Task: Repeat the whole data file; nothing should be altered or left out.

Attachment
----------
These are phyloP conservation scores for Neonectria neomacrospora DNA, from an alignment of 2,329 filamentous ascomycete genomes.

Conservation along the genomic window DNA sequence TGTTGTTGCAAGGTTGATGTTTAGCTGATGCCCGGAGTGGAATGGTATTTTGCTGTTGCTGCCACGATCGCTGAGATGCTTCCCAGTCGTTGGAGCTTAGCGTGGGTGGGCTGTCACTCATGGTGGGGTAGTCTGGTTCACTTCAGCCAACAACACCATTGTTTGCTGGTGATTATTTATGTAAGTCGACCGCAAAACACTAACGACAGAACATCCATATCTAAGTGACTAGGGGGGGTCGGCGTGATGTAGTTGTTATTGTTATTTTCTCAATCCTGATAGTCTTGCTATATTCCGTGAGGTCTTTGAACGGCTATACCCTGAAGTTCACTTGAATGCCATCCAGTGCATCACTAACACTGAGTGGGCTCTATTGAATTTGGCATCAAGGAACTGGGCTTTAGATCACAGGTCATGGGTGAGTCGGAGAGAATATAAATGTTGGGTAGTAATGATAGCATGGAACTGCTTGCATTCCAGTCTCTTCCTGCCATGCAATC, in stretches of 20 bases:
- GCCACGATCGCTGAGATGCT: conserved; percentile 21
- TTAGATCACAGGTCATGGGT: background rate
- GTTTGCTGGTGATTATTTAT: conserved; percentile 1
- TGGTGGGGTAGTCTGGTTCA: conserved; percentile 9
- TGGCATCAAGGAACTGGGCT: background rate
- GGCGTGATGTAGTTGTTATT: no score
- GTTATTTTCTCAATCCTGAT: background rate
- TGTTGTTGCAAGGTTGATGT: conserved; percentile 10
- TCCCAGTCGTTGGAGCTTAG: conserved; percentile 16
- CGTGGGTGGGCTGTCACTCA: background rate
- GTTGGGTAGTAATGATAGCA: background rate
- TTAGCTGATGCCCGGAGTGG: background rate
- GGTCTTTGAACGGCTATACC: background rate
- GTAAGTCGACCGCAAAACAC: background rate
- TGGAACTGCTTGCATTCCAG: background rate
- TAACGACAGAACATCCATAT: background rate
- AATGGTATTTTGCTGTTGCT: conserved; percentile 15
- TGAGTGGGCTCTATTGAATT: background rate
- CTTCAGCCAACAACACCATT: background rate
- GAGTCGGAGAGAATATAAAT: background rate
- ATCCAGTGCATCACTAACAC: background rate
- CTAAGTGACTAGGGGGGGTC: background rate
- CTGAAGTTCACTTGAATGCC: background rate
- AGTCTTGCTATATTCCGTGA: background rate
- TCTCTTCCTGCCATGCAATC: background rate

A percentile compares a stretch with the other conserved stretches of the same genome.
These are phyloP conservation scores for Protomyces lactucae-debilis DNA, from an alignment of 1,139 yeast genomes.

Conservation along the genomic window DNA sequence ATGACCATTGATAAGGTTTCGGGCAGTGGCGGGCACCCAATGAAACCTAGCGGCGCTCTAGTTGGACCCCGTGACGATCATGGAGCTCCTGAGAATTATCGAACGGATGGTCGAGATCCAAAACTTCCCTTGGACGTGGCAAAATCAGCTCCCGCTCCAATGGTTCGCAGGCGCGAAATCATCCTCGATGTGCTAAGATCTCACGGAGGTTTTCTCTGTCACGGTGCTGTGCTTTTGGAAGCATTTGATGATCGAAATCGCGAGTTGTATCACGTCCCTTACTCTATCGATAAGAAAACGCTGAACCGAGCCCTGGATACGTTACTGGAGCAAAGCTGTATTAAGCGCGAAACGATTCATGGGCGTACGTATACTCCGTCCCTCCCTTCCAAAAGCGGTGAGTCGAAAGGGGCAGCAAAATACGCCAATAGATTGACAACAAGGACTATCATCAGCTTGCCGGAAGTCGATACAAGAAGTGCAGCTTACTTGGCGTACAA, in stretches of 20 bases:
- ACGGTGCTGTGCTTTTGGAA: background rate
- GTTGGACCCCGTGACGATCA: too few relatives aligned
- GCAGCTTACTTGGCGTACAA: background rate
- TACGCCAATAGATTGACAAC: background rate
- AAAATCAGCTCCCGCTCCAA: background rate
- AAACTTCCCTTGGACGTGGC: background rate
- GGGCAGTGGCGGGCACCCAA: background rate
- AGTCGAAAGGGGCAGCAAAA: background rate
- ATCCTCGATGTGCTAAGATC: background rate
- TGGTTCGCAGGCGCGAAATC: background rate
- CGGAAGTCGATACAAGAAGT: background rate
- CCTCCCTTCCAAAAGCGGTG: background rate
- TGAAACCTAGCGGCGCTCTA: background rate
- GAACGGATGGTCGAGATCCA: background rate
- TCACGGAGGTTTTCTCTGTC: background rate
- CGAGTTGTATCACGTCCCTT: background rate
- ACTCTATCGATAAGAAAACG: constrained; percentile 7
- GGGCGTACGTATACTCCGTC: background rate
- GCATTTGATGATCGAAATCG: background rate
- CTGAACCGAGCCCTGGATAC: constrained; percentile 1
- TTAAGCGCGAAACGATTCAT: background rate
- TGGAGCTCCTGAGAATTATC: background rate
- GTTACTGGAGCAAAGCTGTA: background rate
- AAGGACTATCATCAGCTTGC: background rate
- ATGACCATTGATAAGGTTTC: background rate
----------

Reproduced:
These are phyloP conservation scores for Neonectria neomacrospora DNA, from an alignment of 2,329 filamentous ascomycete genomes.

Conservation along the genomic window DNA sequence TGTTGTTGCAAGGTTGATGTTTAGCTGATGCCCGGAGTGGAATGGTATTTTGCTGTTGCTGCCACGATCGCTGAGATGCTTCCCAGTCGTTGGAGCTTAGCGTGGGTGGGCTGTCACTCATGGTGGGGTAGTCTGGTTCACTTCAGCCAACAACACCATTGTTTGCTGGTGATTATTTATGTAAGTCGACCGCAAAACACTAACGACAGAACATCCATATCTAAGTGACTAGGGGGGGTCGGCGTGATGTAGTTGTTATTGTTATTTTCTCAATCCTGATAGTCTTGCTATATTCCGTGAGGTCTTTGAACGGCTATACCCTGAAGTTCACTTGAATGCCATCCAGTGCATCACTAACACTGAGTGGGCTCTATTGAATTTGGCATCAAGGAACTGGGCTTTAGATCACAGGTCATGGGTGAGTCGGAGAGAATATAAATGTTGGGTAGTAATGATAGCATGGAACTGCTTGCATTCCAGTCTCTTCCTGCCATGCAATC, in stretches of 20 bases:
- GCCACGATCGCTGAGATGCT: conserved; percentile 21
- TTAGATCACAGGTCATGGGT: background rate
- GTTTGCTGGTGATTATTTAT: conserved; percentile 1
- TGGTGGGGTAGTCTGGTTCA: conserved; percentile 9
- TGGCATCAAGGAACTGGGCT: background rate
- GGCGTGATGTAGTTGTTATT: no score
- GTTATTTTCTCAATCCTGAT: background rate
- TGTTGTTGCAAGGTTGATGT: conserved; percentile 10
- TCCCAGTCGTTGGAGCTTAG: conserved; percentile 16
- CGTGGGTGGGCTGTCACTCA: background rate
- GTTGGGTAGTAATGATAGCA: background rate
- TTAGCTGATGCCCGGAGTGG: background rate
- GGTCTTTGAACGGCTATACC: background rate
- GTAAGTCGACCGCAAAACAC: background rate
- TGGAACTGCTTGCATTCCAG: background rate
- TAACGACAGAACATCCATAT: background rate
- AATGGTATTTTGCTGTTGCT: conserved; percentile 15
- TGAGTGGGCTCTATTGAATT: background rate
- CTTCAGCCAACAACACCATT: background rate
- GAGTCGGAGAGAATATAAAT: background rate
- ATCCAGTGCATCACTAACAC: background rate
- CTAAGTGACTAGGGGGGGTC: background rate
- CTGAAGTTCACTTGAATGCC: background rate
- AGTCTTGCTATATTCCGTGA: background rate
- TCTCTTCCTGCCATGCAATC: background rate

A percentile compares a stretch with the other conserved stretches of the same genome.
These are phyloP conservation scores for Protomyces lactucae-debilis DNA, from an alignment of 1,139 yeast genomes.

Conservation along the genomic window DNA sequence ATGACCATTGATAAGGTTTCGGGCAGTGGCGGGCACCCAATGAAACCTAGCGGCGCTCTAGTTGGACCCCGTGACGATCATGGAGCTCCTGAGAATTATCGAACGGATGGTCGAGATCCAAAACTTCCCTTGGACGTGGCAAAATCAGCTCCCGCTCCAATGGTTCGCAGGCGCGAAATCATCCTCGATGTGCTAAGATCTCACGGAGGTTTTCTCTGTCACGGTGCTGTGCTTTTGGAAGCATTTGATGATCGAAATCGCGAGTTGTATCACGTCCCTTACTCTATCGATAAGAAAACGCTGAACCGAGCCCTGGATACGTTACTGGAGCAAAGCTGTATTAAGCGCGAAACGATTCATGGGCGTACGTATACTCCGTCCCTCCCTTCCAAAAGCGGTGAGTCGAAAGGGGCAGCAAAATACGCCAATAGATTGACAACAAGGACTATCATCAGCTTGCCGGAAGTCGATACAAGAAGTGCAGCTTACTTGGCGTACAA, in stretches of 20 bases:
- ACGGTGCTGTGCTTTTGGAA: background rate
- GTTGGACCCCGTGACGATCA: too few relatives aligned
- GCAGCTTACTTGGCGTACAA: background rate
- TACGCCAATAGATTGACAAC: background rate
- AAAATCAGCTCCCGCTCCAA: background rate
- AAACTTCCCTTGGACGTGGC: background rate
- GGGCAGTGGCGGGCACCCAA: background rate
- AGTCGAAAGGGGCAGCAAAA: background rate
- ATCCTCGATGTGCTAAGATC: background rate
- TGGTTCGCAGGCGCGAAATC: background rate
- CGGAAGTCGATACAAGAAGT: background rate
- CCTCCCTTCCAAAAGCGGTG: background rate
- TGAAACCTAGCGGCGCTCTA: background rate
- GAACGGATGGTCGAGATCCA: background rate
- TCACGGAGGTTTTCTCTGTC: background rate
- CGAGTTGTATCACGTCCCTT: background rate
- ACTCTATCGATAAGAAAACG: constrained; percentile 7
- GGGCGTACGTATACTCCGTC: background rate
- GCATTTGATGATCGAAATCG: background rate
- CTGAACCGAGCCCTGGATAC: constrained; percentile 1
- TTAAGCGCGAAACGATTCAT: background rate
- TGGAGCTCCTGAGAATTATC: background rate
- GTTACTGGAGCAAAGCTGTA: background rate
- AAGGACTATCATCAGCTTGC: background rate
- ATGACCATTGATAAGGTTTC: background rate